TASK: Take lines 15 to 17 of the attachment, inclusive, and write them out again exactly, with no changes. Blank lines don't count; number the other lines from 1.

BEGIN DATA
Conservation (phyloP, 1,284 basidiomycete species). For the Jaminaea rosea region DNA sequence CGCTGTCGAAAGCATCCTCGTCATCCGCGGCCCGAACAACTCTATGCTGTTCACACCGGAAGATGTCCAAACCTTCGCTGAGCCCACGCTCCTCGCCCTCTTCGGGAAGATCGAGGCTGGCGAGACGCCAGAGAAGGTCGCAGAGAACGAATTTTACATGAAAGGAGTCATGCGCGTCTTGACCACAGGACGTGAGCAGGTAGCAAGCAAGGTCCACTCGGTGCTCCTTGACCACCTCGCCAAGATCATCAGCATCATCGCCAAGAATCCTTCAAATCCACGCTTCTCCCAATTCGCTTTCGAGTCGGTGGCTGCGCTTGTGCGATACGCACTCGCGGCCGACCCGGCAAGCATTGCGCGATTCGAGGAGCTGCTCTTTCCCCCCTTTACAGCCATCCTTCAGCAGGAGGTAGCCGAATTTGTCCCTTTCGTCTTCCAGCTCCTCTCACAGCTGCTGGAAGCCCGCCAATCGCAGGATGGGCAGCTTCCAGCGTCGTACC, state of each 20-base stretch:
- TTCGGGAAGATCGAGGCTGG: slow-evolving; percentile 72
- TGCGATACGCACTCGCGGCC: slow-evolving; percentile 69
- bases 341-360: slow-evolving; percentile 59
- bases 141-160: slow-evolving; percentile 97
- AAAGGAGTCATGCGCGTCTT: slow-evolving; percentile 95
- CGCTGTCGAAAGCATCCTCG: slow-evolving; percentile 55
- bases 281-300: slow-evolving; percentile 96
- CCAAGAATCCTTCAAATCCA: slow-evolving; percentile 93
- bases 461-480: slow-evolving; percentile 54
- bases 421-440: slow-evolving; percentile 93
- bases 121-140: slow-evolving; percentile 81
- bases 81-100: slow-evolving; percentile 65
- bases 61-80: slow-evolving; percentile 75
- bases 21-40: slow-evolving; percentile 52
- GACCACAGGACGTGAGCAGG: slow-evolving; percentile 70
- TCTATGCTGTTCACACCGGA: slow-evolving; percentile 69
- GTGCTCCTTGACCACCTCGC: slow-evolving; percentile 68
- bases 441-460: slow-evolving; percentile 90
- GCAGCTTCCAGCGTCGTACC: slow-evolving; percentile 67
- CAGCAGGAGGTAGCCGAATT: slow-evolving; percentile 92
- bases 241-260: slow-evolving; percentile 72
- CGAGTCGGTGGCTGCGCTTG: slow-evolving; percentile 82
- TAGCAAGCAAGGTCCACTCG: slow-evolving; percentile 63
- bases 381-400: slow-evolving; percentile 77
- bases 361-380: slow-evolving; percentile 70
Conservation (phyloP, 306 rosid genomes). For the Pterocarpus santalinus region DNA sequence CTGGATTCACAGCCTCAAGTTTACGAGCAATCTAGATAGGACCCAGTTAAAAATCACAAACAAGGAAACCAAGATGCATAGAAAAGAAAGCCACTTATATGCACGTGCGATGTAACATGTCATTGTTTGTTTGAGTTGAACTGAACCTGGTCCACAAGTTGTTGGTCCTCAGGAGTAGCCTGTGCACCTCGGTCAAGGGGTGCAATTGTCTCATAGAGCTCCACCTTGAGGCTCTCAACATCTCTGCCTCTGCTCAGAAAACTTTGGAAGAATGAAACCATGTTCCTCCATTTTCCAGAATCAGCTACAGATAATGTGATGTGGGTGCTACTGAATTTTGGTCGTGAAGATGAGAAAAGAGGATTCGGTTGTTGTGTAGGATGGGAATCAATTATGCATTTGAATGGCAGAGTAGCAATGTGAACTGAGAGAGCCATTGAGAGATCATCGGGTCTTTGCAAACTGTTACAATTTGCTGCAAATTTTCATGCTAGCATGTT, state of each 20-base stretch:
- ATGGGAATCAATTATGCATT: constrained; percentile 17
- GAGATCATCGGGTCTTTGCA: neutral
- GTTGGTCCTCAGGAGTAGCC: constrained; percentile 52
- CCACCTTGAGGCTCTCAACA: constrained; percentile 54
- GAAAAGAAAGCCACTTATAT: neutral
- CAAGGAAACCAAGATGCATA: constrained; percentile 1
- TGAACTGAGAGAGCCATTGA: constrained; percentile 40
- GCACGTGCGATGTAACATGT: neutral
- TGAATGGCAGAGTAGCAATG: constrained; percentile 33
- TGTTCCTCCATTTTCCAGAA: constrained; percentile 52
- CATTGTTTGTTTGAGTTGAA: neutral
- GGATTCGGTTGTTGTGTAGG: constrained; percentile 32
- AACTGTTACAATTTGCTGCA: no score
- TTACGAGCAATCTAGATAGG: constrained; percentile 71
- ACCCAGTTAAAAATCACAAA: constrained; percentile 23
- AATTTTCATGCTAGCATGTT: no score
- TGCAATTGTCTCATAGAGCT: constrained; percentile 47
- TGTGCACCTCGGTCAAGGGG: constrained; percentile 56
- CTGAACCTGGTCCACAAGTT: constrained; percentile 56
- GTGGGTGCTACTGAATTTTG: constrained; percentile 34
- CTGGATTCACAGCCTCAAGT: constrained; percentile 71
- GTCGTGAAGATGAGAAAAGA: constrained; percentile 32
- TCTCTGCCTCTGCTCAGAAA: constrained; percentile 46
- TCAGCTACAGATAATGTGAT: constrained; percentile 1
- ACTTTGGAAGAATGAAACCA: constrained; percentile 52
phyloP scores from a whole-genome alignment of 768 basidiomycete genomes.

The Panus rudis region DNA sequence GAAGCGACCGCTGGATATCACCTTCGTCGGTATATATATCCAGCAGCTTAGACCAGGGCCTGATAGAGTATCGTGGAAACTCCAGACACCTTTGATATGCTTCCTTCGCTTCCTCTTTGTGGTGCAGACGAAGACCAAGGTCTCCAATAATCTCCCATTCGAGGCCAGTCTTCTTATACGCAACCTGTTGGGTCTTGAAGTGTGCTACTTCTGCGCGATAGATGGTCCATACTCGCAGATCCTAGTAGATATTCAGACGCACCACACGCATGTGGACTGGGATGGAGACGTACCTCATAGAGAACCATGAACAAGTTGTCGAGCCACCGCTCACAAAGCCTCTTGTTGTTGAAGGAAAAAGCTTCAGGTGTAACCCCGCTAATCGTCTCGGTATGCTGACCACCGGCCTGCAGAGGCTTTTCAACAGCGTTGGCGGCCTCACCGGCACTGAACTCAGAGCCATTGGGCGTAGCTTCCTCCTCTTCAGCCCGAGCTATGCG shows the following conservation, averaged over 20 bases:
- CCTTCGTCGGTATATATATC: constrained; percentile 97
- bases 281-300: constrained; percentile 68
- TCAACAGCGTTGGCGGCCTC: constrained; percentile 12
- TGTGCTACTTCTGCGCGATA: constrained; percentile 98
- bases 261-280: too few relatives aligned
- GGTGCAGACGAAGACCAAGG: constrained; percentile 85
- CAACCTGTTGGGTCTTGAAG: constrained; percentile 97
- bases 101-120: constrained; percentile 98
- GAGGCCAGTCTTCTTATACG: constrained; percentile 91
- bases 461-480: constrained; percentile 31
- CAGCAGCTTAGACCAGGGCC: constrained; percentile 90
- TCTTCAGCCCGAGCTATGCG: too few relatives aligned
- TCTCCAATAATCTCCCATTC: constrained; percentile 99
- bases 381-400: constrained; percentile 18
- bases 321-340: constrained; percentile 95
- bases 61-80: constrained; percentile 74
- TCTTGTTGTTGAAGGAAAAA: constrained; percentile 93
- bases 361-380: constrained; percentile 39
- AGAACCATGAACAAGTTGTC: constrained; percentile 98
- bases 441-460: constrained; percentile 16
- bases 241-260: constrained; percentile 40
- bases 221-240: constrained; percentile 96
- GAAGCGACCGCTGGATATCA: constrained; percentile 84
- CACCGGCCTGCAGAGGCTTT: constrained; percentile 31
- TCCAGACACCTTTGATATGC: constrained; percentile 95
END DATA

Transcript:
- bases 21-40: slow-evolving; percentile 52
- GACCACAGGACGTGAGCAGG: slow-evolving; percentile 70
- TCTATGCTGTTCACACCGGA: slow-evolving; percentile 69